The Transaction Ledger Menu allows you to review new transactions, view ALL PROPERTIES transactions, view individual property transactions, or add a new property.

The main Transaction Ledger display shows all transactions, filtered, based on the menu selection. It additionally allows you to search by keyword and/or filter by Date, Category, Amount, or Account.

There is also an export function, allowing you to export filtered transactions to a *.csv file.

You can manually import *csv and *.qif files from accounting software, in addition to adding individual transactions by hand, such as mileage.

Reporting – Reporting is one of the reasons I was interested in trying out Stessa in the first place. It provides you with standard reports such as Income Statements, Cash Flow, and Capital Expenditures, with options to select a date range, property/portfolio, monthly breakout, and whether or not to show Category Details. The report is downloaded as an Excel file, allowing you to customize the report title and report formatting, if needed.

The other reporting option I have mentioned before is the Tax Package. This contains everything needed to hand off to your CPA at tax time. And it sure makes it easier on me!

Click on this link to get your own free copy of the Rental Property Tax Guide by Stessa.


The dashboard is the main page you see when logging in on a computer. It allows you to show the total portfolio or to select individual properties.

It contains the following sections:

Portfolio Value – Options to see Market or Purchase Value.

Asset Return – Either Appreciation or Levered returns.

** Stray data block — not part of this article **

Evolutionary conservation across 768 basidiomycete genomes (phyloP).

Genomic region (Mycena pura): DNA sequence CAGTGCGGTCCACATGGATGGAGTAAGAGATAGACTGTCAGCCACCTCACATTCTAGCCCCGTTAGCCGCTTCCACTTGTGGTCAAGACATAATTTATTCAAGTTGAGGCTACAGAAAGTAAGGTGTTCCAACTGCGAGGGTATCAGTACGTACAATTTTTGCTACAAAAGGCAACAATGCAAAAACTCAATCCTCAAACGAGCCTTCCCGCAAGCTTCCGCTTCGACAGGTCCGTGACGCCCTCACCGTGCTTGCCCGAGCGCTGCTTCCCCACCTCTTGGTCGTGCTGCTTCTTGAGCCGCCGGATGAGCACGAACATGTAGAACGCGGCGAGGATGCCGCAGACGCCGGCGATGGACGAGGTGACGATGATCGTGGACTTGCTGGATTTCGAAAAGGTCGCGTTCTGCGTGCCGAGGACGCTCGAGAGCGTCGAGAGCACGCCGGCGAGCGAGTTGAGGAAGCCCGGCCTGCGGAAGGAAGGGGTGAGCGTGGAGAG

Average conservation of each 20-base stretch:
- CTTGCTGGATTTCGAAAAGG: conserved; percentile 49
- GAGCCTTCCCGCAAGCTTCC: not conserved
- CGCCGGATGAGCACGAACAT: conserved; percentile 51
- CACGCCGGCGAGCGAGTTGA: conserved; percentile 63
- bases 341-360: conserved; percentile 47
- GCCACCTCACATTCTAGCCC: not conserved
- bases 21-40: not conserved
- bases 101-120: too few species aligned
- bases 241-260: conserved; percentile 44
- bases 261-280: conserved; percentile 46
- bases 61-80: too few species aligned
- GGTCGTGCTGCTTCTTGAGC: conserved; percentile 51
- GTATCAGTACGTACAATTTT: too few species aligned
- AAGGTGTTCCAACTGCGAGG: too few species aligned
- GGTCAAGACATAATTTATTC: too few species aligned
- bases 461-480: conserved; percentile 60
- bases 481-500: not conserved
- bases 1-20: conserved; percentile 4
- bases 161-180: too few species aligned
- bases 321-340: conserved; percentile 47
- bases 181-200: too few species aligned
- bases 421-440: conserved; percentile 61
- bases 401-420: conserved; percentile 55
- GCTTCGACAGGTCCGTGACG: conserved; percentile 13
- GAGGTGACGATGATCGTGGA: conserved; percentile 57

Occupancy – Detailed in percent.


Cash Flow

Unit Count

Property Count

Debt – Total

Net Cash Flow – A chart detailed by month & Category

Location – Google map showing all properties in Portfolio View or a single property in Property View

Compare Properties – Rental Income, Market Value, and Square Feet. Available in Portfolio View only

Property Highlights – Property picture from Google Street View, Income, Expenses, LTV, and Occupancy. Available in Property View Only


I think that Stessa is a great automation tool for rental property accounting. It’s free, cuts down on time spent doing bookkeeping, and makes tax time easier. On top of that, their user support is outstanding! Early on, I identified a couple of bugs and they were fixed within a couple of days. Amazing!

If you are interested in trying out Stessa for your rental properties, please click on the link below:

Stessa Rental Property Accounting

And, as always, let me know what you think in the comments. Ask questions, tell your story.

If you like my posts, please share them with others and subscribe to this blog.

Personal Finance – Cutting the Cord Edition

Do you have cable and/or cable services like phone, tv plus premium channels, and internet? Does it seem like the cost keeps going up? ME TOO! LOL

Read on to see what we did to reduce our costs for these services.

Initial Setup

Our entertainment setup consisted of two Tivos, (1-Premiere model capable of cable & OTA Reception, 1-Roamio model-cable reception only), four TVs, (1-LR, 3-BR), two digital signal adapters for the Kids’ bedrooms, two Firesticks (LR & MBR), VoIP phone from the cable provider, mid-tier cable TV package with no premium channels, (up to) 150 MB/s internet connection, a family Netflix subscription (allowing simultaneous logins), Prime Video (complimentary with Prime account), and a promotional Hulu account for $0.99/month for a year. Our cable, phone, and internet were all with Comcast.

Our bill has gone up & down depending on what promotional package we would renegotiate for, but that involved going to the cable company office, in person, and asking for it, usually after waiting in line for a while. That was aggravating enough, but the bill would continuously increase, outside of the changes to promotional status.